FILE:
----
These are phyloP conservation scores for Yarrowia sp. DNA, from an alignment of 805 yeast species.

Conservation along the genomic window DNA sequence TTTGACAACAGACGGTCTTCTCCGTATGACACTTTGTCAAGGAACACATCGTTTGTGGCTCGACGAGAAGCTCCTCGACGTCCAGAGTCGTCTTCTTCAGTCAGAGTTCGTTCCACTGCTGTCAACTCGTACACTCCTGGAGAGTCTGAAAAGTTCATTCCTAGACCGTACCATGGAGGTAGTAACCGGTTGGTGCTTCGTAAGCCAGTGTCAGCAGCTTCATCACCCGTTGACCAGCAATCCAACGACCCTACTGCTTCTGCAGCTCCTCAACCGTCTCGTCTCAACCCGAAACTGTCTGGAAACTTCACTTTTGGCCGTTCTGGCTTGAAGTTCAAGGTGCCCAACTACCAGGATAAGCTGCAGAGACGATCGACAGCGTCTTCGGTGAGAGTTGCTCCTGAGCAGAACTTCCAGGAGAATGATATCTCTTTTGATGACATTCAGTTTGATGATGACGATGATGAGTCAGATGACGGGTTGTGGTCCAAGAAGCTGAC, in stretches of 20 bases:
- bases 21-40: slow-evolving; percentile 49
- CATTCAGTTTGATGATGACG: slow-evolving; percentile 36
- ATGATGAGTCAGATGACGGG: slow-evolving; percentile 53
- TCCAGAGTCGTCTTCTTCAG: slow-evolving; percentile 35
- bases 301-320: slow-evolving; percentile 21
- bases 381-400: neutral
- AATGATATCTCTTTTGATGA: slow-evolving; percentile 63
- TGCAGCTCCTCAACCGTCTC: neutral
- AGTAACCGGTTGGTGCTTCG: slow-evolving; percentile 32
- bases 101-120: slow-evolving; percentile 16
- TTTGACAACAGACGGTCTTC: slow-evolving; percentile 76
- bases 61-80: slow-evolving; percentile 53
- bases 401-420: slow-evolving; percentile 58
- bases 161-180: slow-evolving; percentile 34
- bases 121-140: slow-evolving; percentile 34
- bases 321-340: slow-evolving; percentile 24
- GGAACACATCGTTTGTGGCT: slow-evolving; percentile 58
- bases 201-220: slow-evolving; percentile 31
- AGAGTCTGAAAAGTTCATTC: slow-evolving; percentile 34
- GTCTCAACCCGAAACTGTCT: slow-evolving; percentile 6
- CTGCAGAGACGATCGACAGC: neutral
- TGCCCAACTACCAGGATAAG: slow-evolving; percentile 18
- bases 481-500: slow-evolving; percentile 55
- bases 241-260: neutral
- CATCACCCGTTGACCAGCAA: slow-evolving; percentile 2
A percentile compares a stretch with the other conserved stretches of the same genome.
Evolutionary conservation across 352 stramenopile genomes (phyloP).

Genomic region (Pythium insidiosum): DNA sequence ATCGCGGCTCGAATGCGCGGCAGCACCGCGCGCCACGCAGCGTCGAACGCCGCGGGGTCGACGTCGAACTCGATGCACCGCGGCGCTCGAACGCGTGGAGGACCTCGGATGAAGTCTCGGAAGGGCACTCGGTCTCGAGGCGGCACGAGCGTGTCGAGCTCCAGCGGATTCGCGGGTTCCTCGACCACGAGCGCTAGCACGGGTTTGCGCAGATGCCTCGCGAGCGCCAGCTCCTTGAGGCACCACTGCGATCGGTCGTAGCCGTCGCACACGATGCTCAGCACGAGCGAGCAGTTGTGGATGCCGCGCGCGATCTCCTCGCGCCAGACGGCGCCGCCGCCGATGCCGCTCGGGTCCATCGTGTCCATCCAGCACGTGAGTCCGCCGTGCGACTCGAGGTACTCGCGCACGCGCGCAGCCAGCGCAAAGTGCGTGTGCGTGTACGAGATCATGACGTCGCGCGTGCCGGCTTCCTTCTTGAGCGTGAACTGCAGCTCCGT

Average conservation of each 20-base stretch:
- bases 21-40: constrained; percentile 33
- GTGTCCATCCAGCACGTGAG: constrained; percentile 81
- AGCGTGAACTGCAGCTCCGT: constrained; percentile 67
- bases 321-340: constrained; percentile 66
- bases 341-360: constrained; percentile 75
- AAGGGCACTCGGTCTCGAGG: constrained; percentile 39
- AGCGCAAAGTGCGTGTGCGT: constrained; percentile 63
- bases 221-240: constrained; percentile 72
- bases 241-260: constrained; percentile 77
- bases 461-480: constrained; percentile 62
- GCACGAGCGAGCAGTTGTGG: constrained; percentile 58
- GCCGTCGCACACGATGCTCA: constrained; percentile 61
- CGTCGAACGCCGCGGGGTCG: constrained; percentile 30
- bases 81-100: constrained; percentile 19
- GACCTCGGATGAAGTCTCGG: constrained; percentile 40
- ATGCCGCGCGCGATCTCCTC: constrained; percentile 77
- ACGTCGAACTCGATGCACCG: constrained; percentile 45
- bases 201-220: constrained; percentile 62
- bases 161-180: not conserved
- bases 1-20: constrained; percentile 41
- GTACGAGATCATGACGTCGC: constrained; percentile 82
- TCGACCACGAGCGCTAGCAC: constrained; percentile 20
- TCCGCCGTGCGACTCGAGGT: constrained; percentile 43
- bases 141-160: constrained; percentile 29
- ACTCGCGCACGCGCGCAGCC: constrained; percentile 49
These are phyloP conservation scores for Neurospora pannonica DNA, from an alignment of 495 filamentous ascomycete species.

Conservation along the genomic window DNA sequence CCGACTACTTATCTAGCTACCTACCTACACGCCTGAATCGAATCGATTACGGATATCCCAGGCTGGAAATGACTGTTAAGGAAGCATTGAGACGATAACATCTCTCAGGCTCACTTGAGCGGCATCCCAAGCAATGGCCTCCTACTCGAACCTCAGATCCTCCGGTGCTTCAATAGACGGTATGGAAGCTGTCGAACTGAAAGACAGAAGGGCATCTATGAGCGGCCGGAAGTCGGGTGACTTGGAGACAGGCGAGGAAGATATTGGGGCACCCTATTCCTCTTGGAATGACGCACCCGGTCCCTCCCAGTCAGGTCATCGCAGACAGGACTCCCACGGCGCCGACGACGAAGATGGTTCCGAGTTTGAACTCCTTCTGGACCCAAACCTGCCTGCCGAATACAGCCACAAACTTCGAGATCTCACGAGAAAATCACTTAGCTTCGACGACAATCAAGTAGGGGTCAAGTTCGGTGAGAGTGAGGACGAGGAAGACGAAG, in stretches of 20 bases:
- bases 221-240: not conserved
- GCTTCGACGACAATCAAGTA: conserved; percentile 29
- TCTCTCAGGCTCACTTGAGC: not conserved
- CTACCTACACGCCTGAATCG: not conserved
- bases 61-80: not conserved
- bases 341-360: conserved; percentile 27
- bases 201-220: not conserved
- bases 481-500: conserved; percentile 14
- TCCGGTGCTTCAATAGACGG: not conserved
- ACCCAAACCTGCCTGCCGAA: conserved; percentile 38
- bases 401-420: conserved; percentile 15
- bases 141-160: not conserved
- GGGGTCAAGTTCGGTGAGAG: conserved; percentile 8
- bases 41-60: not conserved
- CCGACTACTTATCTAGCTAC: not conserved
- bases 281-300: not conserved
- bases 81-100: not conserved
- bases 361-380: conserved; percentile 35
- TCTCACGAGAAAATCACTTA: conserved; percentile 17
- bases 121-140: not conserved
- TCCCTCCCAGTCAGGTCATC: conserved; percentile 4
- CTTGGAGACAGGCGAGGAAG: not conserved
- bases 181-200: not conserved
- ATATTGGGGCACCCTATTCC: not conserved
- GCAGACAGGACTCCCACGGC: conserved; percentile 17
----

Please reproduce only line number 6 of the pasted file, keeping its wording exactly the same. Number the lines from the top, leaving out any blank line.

- TCCAGAGTCGTCTTCTTCAG: slow-evolving; percentile 35